Another thing to note is that the knots depends a lot on the diameter of the ring that its tied to. On a fishing hook, the Springer knot would hold tight and not slip. On the other hand, when I tie it on a larger ring with smooth surfaces, there is not enough grip to hold it in place and it starts to slip. These are just personal observations. I will eventually record data, but I'm just testing to get more consistency with the knots first. Now I realize that I need to use a different knot for tying to surface jigs or other lures with a larger ring, or use a knot that works well for both.

    No matter how great you think you are with tying knots, the tester does not lie. Small mistakes will drop the knot strength by 25% or more. The important data seems to be the minimum strength. With certain knots, it will hold at a minimum level and has not broken below that level. I intentionally made some bad knots with line burns and it still broke above that minimum level.
     
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    woodfish330

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  • Aug 14, 2012
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    Two thing to consider. Triline knots strength comes from its initial "double pass" ..... try using that though for your own knot "modification" experiments. In the back of your mind..... lol.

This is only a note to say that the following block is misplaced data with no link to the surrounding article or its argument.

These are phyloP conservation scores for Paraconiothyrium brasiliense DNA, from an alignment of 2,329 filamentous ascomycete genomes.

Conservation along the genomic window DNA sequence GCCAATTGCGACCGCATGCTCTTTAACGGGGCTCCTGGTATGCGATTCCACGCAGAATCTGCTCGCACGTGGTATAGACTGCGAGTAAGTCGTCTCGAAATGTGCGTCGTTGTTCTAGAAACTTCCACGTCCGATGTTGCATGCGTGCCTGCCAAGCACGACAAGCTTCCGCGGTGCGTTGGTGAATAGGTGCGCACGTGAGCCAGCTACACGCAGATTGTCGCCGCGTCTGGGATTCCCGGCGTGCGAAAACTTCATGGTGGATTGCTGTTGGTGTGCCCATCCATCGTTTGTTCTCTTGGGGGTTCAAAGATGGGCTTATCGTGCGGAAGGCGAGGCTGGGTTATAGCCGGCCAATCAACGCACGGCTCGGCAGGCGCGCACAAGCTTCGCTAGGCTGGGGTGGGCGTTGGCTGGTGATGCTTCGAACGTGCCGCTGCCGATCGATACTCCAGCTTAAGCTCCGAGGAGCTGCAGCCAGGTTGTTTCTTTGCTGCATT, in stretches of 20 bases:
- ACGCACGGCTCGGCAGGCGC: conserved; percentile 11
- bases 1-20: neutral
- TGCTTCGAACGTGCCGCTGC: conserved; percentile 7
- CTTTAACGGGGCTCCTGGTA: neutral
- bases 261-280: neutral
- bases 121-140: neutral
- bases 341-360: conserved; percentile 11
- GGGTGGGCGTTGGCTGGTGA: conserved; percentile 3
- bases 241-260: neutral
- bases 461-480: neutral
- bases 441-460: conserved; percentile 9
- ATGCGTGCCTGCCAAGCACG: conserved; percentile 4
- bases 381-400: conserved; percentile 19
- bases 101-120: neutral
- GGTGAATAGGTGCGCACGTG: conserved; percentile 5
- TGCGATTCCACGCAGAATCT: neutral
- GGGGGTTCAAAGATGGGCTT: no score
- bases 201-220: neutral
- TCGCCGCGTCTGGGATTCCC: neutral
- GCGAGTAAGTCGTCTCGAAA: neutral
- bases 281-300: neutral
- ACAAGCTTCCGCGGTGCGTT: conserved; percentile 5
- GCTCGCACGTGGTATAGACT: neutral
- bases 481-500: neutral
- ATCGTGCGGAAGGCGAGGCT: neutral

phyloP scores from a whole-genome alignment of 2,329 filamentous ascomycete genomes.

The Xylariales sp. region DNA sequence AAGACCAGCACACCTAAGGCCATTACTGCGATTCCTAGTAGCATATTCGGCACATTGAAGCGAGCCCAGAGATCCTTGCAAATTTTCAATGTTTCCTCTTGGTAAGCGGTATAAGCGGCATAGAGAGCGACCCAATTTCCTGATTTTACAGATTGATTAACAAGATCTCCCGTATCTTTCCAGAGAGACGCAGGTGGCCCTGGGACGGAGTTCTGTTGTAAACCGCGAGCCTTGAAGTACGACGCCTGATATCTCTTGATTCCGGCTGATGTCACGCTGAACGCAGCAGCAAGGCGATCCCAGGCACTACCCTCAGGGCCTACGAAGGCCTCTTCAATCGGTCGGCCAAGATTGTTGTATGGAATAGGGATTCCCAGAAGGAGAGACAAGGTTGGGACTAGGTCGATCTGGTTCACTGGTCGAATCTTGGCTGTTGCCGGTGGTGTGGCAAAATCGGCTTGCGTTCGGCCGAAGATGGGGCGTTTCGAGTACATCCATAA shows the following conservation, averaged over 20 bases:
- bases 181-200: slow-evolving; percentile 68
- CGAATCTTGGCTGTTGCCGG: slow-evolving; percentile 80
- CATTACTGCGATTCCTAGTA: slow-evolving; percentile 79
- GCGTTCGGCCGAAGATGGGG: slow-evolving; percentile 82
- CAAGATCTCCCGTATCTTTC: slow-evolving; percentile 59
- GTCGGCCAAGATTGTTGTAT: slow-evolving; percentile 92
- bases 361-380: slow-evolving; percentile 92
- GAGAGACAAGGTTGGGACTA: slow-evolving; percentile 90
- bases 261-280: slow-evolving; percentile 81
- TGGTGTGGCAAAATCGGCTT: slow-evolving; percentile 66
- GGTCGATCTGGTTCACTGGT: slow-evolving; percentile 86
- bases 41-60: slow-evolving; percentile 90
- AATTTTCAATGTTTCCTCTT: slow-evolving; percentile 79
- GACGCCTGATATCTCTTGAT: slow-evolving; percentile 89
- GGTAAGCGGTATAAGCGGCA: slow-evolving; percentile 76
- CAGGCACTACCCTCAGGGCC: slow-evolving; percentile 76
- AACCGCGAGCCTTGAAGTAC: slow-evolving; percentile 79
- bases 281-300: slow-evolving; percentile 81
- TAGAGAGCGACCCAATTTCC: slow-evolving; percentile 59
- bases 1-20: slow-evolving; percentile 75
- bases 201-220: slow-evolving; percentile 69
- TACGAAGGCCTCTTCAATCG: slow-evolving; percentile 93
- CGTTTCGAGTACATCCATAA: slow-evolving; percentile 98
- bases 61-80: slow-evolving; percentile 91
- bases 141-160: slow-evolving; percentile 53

Second..... in all my years of scientific knot and connection testing.... I've seen MANY little things, cause a great deal of variation in both straight mono breaks.... and knot strength testing.

    Baseline..... you know what it is..... minimizing control variations to gain conisistancy. Establishing the " yardstick" so to speak. Recognize.... if YOU .... moisten EVERY KNOT you test.... with your own saliva... your asking for inconsistencies. Actually did study on the effects of "ever changing" PH and acidity ....in OUR OWN SALIVA....on knot strengths. Up to 27% .... consistantly.... on the same knot.

    Now don't get me wrong..... when each of us is tying a knot..... PLEASE MAKE IT WET before "cinching". Sometimes thats just licking it right? Do what you've got to do. BUT KNOW IF YOUR SALIVA is effecting your testing? Success rates? Should you just dip it in a cup of water.... bait tank... instead? MAYBE!!!

    Could it be really "Benificial".... to KNOW you can REGAIN that "statically" lost percentage.... by simply using another knot "lubricant".... besides our own saliva.

    Remember......That's EVERY KNOT you tie... bar NONE! Every knot you test. Try your own experiments.... its illuminating. 10 breaks saliva. 10 breaks water. ALL THE SAME KNOT AND LINE TYPE AND BRAND. Let me know what happens. Good luck.